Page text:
My name is Cid Lloyd and we're partnering with Jane McGonigal and "Superbetter" to bring weight loss to millions of people around the world.
When we saw what Jane had designed, it was exactly in line with all of the stuff we knew about the science behind how people permanently change behavior.
In the game, we have power packs for stroke recovery, heart disease recovery, concussion recovery, and in our case, we worked with "Superbetter" to develop a full plate diet weight loss adventure.
MCGONIGAL: This is the first game that I've ever brought to, like, a trade show floor.
"Superbetter" looks more like a social media platform or a social network than a typical video game. You know, there aren't any 3-d spaces to explore. You don't have this avatar that you're building up. It's more about thinking like a gamer.
CHELSEA HOWE, GAME DESIGNER: One thing that makes "Superbetter" so different is that a lot of it is played offline. You're supposed to go out into the world. You're supposed to do things. You're supposed to kind of reach for these stars, these goals that you've always had and connect with other people.
Some people are a little skeptical at first, but then when they actually get started, we see them light up. We see smiles on their faces. They start reaching out to people in ways that they wouldn't have even 5 minutes ago.
And the people who play longer and actually get to their epic wins, we've seen people get jobs, overcome breakups, feel significantly better from pretty intense injuries and illnesses.
JESSICA MCDONALD, "SUPERBETTER" PLAYER: I was in the hospital with pulmonary embolism that I had developed from deep vein thrombosis in my arm. So I was pretty depressed, pretty upset, and my friend sent me this video. And as someone who's been a gamer her whole life, I was like, this is it. This is how I'm going to get through this.
MCGONIGAL: We started seeing her blogging about it and talking about how much it was helping her.
MCDONALD: I felt stronger, I felt for hopeful. The family and friends that rallied to support me as my allies just made me feel incredibly supported and incredibly loved.
MCGONIGAL: She wasn't panicked. She wasn't hopeless. She was more engaged with her treatment plan. MCDONALD: I started playing in February of 2011, and by June 2011, I was infection freed. I had the line out of my arm. I can't say that "Superbetter" made the infection go away faster, but it definitely made an improvement in the way that I handled the infection. And that was immediate.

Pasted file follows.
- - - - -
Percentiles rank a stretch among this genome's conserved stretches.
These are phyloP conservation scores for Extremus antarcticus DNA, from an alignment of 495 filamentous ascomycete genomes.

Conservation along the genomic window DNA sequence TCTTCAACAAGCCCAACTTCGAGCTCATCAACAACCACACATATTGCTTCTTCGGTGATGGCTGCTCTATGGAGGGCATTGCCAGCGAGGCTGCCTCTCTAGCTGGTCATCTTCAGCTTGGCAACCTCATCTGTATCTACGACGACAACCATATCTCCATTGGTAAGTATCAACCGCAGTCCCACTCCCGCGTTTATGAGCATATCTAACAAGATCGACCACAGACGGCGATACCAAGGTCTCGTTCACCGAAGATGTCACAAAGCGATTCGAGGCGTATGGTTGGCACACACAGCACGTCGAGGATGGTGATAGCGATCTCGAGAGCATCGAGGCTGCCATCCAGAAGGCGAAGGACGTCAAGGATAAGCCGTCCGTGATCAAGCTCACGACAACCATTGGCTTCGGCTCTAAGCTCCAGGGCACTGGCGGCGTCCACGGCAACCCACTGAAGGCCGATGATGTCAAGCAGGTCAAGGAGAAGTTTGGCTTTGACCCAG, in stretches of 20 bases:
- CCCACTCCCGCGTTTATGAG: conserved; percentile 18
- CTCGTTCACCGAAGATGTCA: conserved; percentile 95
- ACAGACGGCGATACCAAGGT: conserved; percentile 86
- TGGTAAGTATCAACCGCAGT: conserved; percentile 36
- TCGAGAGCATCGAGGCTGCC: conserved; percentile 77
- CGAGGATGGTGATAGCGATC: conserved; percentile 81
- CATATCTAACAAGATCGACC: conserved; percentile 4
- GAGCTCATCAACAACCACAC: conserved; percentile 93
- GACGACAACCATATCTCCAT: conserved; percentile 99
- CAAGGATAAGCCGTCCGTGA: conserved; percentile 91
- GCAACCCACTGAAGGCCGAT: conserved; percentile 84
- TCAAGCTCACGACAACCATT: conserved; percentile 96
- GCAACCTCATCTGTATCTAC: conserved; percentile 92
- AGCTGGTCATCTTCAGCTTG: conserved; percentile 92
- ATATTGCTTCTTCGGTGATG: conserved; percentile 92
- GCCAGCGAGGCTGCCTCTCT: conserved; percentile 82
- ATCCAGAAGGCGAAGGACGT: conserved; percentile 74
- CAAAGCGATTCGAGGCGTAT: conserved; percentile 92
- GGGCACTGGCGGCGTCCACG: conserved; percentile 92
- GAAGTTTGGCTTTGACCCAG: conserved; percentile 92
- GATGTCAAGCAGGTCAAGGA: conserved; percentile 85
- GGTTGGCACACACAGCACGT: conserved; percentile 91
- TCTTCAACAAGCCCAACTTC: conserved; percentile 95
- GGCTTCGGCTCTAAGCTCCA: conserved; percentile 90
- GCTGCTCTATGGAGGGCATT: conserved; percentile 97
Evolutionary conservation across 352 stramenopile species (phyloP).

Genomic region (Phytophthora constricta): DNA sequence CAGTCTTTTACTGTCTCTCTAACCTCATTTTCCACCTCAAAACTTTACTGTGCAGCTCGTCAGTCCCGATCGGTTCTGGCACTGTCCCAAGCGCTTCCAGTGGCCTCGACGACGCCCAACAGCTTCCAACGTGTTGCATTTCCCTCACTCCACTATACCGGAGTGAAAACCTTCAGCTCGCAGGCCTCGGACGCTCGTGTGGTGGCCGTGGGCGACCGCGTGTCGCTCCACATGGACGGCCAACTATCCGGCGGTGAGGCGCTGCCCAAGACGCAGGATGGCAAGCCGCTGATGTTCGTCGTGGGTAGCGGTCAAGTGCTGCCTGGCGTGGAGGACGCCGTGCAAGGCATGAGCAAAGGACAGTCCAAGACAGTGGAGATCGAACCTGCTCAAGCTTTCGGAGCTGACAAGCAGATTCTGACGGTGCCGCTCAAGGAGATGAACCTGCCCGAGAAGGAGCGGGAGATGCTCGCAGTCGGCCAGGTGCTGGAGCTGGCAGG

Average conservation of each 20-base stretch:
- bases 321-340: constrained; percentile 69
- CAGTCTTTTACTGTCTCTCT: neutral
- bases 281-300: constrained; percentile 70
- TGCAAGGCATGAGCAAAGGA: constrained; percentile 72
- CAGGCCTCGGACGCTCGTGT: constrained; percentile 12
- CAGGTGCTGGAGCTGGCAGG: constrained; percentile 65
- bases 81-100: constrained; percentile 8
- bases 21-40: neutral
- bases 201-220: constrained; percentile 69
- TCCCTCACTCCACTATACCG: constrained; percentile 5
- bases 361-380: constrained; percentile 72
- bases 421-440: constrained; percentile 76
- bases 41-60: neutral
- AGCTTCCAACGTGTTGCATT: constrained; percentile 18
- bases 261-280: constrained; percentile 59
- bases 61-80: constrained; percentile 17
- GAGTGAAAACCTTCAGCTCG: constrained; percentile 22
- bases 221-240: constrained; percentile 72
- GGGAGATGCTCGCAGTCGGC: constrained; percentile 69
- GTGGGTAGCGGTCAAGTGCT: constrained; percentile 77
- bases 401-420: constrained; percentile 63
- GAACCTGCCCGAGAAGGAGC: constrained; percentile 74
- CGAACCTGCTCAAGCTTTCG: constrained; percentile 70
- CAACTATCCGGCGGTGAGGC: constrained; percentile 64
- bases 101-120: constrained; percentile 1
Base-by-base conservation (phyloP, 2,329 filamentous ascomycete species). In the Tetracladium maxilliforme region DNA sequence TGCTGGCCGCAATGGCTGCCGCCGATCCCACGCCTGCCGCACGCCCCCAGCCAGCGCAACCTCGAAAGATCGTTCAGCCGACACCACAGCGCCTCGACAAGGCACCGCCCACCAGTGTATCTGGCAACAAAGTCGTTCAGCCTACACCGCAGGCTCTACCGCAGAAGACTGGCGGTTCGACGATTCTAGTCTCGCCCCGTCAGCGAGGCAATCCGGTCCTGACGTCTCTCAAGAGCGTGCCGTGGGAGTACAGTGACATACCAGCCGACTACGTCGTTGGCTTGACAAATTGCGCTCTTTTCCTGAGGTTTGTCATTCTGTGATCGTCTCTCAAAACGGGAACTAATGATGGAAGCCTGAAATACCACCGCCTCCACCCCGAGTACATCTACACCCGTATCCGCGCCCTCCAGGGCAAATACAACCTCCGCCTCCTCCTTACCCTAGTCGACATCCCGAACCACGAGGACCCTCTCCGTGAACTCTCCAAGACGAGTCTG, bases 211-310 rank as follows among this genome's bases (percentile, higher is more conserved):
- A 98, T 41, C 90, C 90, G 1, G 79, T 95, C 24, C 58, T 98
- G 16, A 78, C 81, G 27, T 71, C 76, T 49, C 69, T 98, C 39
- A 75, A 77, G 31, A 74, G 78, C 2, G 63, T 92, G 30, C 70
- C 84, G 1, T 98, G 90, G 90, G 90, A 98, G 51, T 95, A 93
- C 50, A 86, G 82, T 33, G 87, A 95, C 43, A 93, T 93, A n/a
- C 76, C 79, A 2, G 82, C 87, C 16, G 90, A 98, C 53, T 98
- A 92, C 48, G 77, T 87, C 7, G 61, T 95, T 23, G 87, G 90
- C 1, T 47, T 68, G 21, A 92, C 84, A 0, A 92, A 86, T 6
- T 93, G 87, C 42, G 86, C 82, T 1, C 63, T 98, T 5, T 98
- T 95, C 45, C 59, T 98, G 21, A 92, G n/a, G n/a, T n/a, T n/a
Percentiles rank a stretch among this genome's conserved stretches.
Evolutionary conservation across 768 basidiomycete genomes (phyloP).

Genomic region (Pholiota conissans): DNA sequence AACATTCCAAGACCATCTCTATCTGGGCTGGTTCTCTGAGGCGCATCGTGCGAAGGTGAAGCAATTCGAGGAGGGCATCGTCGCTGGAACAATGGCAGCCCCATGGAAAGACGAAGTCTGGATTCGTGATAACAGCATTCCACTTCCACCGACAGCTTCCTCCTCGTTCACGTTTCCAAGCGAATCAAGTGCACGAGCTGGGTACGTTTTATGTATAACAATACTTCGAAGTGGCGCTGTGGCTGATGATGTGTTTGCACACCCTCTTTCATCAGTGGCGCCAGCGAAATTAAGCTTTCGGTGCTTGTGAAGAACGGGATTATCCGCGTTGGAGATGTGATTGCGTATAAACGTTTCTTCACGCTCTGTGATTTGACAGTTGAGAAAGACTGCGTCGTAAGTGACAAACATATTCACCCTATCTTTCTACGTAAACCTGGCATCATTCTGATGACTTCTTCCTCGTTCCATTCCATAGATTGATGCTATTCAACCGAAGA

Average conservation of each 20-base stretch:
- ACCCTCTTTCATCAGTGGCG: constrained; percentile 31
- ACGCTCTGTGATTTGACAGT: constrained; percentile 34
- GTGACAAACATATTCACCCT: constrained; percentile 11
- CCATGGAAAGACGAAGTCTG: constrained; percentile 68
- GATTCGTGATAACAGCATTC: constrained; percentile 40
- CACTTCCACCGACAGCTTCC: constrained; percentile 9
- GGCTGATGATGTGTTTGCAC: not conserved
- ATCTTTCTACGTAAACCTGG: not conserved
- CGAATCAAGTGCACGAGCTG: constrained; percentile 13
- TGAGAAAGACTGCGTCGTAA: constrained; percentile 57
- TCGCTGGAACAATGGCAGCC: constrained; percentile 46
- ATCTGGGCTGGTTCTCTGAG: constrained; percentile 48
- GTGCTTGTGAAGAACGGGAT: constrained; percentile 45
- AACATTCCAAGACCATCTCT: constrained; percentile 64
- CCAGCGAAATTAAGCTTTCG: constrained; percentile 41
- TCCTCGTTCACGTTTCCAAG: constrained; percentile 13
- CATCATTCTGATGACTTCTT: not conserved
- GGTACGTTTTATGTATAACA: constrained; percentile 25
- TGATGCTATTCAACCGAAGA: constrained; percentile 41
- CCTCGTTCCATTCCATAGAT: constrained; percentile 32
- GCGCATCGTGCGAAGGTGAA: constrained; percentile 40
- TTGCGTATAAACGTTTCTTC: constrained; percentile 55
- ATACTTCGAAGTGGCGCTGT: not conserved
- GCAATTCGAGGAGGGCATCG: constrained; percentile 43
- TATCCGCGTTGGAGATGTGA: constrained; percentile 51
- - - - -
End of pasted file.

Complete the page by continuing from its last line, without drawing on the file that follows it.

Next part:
MCGONIGAL: The future that I see coming is a future in which games are used by doctors, by scientists, by teachers, by the government, by anyone who needs to engage the world with a really tough challenge.
There's one thing that games do really well, it's get people to feel optimistic, urgently optimistic about a challenge and to bring a kind of whole-hearted engagement to it.
I do have this ultimate epic win scenario in mind, which is that every gamer on the planet spends 10 percent of their gaming time playing a game that's connected to a real world challenge. That I could look at you and say, you play "call of duty?"
Play this game to help cure cancer. You like to play "Mindcraft," play this game to help teach girls in Pakistan. You know, I want there to be that many role changing games and life-changing games.
And that we can match the skill sets of the gamers, match their passion for the kinds of games they like to play with these urgent challenges and then get 10 percent of their game time a week. You know, give me an hour a week and we can change and save the world.
GUPTA: But McGonigal says her true epic in, that's game speak for a huge and surprising success, would be to see a game designer actually win a Nobel Peace Prize.
Jane doesn't even care if she's the winner or not. She just wants game developers to put their time and energy toward making the world a better place.
And building off the success of her "Superbetter" platform, Jane's teaming up with the former queen of talk. They're developing a game for OWN, that's the Oprah Winfrey Network. The theme of the game is gratitude.
It's a different venue and yet another attempt by Jane to harness the power of games to boost global well-being and happiness.
For more on this show and other agents of change, go to cnn.com/nextlist, and you can also follow us on Twitter @cnnthenextlist or facebook.com/thenextlist. Also join me in my live stream @cnn.com/sanjay.
Thanks for watching. I'm Dr. Sanjay Gupta. We'll see you back next week right here on THE NEXT LIST.